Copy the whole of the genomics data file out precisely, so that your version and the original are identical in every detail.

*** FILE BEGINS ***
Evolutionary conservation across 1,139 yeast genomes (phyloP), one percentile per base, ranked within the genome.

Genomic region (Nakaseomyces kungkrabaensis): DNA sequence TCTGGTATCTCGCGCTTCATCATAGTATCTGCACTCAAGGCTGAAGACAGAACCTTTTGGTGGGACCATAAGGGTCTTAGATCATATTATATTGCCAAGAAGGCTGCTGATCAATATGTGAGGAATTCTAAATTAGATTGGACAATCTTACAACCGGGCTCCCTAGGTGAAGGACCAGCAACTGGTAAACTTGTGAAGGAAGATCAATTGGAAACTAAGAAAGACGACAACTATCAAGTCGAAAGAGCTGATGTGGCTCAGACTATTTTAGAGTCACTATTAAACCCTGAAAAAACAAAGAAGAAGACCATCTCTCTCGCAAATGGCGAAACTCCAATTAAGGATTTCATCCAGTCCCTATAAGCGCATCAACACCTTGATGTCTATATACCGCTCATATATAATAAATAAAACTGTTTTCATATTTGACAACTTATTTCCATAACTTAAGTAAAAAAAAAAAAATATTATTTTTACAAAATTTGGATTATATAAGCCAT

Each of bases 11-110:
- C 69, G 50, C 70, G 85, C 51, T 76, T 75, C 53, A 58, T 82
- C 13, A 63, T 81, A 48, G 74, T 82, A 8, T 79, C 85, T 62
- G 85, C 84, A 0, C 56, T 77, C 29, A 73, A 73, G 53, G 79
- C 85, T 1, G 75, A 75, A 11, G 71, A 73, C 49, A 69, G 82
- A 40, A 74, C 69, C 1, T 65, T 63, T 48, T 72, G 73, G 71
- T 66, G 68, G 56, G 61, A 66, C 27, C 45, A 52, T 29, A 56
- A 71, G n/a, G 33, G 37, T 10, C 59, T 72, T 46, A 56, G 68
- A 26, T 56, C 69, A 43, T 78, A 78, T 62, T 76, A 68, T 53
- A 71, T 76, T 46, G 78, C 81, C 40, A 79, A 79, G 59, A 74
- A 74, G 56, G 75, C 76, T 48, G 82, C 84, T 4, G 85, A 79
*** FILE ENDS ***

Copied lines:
Evolutionary conservation across 1,139 yeast genomes (phyloP), one percentile per base, ranked within the genome.

Genomic region (Nakaseomyces kungkrabaensis): DNA sequence TCTGGTATCTCGCGCTTCATCATAGTATCTGCACTCAAGGCTGAAGACAGAACCTTTTGGTGGGACCATAAGGGTCTTAGATCATATTATATTGCCAAGAAGGCTGCTGATCAATATGTGAGGAATTCTAAATTAGATTGGACAATCTTACAACCGGGCTCCCTAGGTGAAGGACCAGCAACTGGTAAACTTGTGAAGGAAGATCAATTGGAAACTAAGAAAGACGACAACTATCAAGTCGAAAGAGCTGATGTGGCTCAGACTATTTTAGAGTCACTATTAAACCCTGAAAAAACAAAGAAGAAGACCATCTCTCTCGCAAATGGCGAAACTCCAATTAAGGATTTCATCCAGTCCCTATAAGCGCATCAACACCTTGATGTCTATATACCGCTCATATATAATAAATAAAACTGTTTTCATATTTGACAACTTATTTCCATAACTTAAGTAAAAAAAAAAAAATATTATTTTTACAAAATTTGGATTATATAAGCCAT

Each of bases 11-110:
- C 69, G 50, C 70, G 85, C 51, T 76, T 75, C 53, A 58, T 82
- C 13, A 63, T 81, A 48, G 74, T 82, A 8, T 79, C 85, T 62
- G 85, C 84, A 0, C 56, T 77, C 29, A 73, A 73, G 53, G 79
- C 85, T 1, G 75, A 75, A 11, G 71, A 73, C 49, A 69, G 82
- A 40, A 74, C 69, C 1, T 65, T 63, T 48, T 72, G 73, G 71
- T 66, G 68, G 56, G 61, A 66, C 27, C 45, A 52, T 29, A 56
- A 71, G n/a, G 33, G 37, T 10, C 59, T 72, T 46, A 56, G 68
- A 26, T 56, C 69, A 43, T 78, A 78, T 62, T 76, A 68, T 53
- A 71, T 76, T 46, G 78, C 81, C 40, A 79, A 79, G 59, A 74
- A 74, G 56, G 75, C 76, T 48, G 82, C 84, T 4, G 85, A 79